SEATTLE - Tonight members of the community gathered for a candlelight vigil honoring the victims of the Club Q shooting in Colorado Springs.
The mass shooting left five people dead—Daniel Aston, Raymond Green Vance, Kelly Loving, Ashley Paugh and Derrick Rump were killed a week ago, and 19 more hurt, when a 22-year-old walked into the club carrying an AR-15-style rifle and handgun and opened fire.
The vigil was organized by PrideFest along with a dozen other organizations in remembrance of the attack happening last week.
Joshua Daily was among those gathered.
"It’s anger, it’s sadness, it’s frustration," Daily said.
The LGBTQ community is hurt by the tragic loss of life.
The victims names echoed through the Aids Memorial Pathway Plaza, a place of remembrance, growth and strength for the LBGTQ community.
"It's sad that we have to experience another tragic incident like this," said Neil Lequia, who attended the vigil with his partner Paul Sweeny.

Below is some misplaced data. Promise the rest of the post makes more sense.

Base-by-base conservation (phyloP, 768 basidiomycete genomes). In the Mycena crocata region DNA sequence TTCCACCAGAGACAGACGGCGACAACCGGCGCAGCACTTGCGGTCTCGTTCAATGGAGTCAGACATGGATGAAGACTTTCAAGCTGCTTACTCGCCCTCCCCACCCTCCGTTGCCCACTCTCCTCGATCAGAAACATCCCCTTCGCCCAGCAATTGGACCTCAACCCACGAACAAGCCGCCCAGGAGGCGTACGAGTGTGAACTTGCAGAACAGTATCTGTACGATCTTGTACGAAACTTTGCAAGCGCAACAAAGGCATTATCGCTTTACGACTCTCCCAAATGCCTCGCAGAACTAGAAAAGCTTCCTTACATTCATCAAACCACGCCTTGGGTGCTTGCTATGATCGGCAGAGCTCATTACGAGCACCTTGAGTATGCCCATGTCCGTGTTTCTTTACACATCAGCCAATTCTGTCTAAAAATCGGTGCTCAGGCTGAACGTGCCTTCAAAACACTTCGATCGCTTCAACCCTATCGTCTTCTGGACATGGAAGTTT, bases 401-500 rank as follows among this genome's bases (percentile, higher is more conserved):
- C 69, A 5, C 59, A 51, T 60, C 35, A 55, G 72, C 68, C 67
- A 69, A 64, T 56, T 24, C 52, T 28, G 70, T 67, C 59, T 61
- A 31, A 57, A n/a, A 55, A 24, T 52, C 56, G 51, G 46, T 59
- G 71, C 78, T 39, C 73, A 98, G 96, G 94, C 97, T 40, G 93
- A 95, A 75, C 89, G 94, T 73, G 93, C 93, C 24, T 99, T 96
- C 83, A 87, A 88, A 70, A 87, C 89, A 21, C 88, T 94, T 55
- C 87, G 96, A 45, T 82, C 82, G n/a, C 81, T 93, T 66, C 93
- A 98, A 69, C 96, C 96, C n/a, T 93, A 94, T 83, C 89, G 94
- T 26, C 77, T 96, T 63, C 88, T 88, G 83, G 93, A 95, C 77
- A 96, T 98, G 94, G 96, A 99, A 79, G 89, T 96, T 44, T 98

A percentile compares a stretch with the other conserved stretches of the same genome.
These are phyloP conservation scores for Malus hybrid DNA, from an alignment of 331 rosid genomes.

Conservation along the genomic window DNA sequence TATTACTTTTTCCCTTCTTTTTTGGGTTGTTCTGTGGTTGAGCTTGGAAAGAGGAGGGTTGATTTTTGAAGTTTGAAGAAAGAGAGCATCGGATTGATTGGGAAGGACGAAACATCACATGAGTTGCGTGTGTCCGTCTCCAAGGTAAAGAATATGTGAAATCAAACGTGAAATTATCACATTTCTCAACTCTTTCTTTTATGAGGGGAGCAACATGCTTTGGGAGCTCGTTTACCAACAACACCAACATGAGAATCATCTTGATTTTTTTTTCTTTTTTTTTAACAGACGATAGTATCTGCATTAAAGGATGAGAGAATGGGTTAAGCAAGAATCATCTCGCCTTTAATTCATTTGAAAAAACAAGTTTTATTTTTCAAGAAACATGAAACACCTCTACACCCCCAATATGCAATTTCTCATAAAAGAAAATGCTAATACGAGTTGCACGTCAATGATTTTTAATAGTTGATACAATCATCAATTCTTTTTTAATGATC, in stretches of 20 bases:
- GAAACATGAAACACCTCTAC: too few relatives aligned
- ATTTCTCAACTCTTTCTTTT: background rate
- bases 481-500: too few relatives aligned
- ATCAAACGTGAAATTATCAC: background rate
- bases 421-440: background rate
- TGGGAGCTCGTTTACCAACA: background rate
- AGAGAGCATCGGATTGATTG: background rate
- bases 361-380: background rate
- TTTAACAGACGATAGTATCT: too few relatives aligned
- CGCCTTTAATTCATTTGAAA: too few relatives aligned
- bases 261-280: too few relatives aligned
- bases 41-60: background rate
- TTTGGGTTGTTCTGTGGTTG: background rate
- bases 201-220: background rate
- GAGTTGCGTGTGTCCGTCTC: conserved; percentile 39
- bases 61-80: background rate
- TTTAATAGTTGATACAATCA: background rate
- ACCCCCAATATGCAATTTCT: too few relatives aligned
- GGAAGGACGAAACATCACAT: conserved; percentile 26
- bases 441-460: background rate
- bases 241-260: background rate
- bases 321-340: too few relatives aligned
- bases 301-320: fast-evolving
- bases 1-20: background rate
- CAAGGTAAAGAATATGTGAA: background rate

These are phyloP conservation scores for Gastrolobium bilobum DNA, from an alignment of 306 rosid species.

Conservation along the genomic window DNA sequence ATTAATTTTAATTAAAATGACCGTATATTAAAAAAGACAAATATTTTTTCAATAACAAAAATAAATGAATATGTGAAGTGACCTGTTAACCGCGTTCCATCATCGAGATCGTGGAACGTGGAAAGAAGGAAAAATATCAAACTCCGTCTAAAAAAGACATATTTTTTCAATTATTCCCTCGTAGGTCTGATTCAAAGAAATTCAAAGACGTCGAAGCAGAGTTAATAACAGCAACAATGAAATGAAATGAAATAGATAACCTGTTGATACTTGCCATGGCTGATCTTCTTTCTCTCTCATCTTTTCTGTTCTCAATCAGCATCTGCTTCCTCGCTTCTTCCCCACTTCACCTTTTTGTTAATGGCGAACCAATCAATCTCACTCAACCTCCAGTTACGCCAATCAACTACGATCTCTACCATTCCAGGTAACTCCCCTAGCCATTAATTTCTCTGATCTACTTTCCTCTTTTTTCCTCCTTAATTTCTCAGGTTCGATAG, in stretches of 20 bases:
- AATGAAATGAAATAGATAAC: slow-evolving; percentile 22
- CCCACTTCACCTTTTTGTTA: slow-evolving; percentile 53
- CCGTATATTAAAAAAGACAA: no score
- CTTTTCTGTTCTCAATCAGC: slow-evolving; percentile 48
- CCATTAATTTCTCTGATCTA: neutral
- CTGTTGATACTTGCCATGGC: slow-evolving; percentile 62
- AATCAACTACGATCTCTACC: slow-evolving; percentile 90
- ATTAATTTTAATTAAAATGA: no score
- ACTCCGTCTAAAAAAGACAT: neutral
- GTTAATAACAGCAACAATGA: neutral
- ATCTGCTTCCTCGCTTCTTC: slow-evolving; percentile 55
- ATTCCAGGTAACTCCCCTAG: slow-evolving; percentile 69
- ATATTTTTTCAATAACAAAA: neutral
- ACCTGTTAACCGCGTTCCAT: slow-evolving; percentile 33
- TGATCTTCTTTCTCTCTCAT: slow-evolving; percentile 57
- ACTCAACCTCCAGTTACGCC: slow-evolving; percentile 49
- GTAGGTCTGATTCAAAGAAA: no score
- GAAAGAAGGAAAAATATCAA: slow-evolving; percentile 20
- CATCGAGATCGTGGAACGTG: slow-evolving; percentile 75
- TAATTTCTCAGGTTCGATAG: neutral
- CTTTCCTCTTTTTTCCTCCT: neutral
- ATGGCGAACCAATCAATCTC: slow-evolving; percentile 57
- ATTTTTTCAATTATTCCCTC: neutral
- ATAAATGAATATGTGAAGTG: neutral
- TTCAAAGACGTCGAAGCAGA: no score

Through their pain and grief, community members shared poems, stories and songs, embracing and clinging on to each other as they face what some say is a harsh reality.
"I'm a gay, I’m a target," Daily said.
He’s not the only one walking around with what he feels is like a target on his back.
"It’s really hard to feel comfortable knowing that our sanctuaries can be rattled like this," Lequia said.
"It's just devastating, we know it can happen to any of us," Sweeny said.
Some of them said their sense of safety is now shattered.
"I like going out in Capitol Hill, I went out last night and I keep an eye on the door, to see what goes through, and I don’t want to have to do that," Daily said.
"I’m grateful that I've been able to come home from bars," Lequia said.
The 34-year-old has worked at a clubs and bars and said he’s hurt after the attack at Club Q.
Lequia and Daily say some days they do live in fear, but they’re fighting to be the voice of change, lighting candles honoring the victims and standing in solidarity in their memory.
PrideFest says the LBGTQ community is hurting yet strong as they continue to fight for equality and a better tomorrow pushing for representation.
PrideFest Executive Director Egan Orion said, "People that perpetrate these crimes, they don't represent us. They don't represent the love of our community or of our greater community. We're a loving accepting people, and we want people just to be able to exist and to thrive in their own communities, no matter who they are."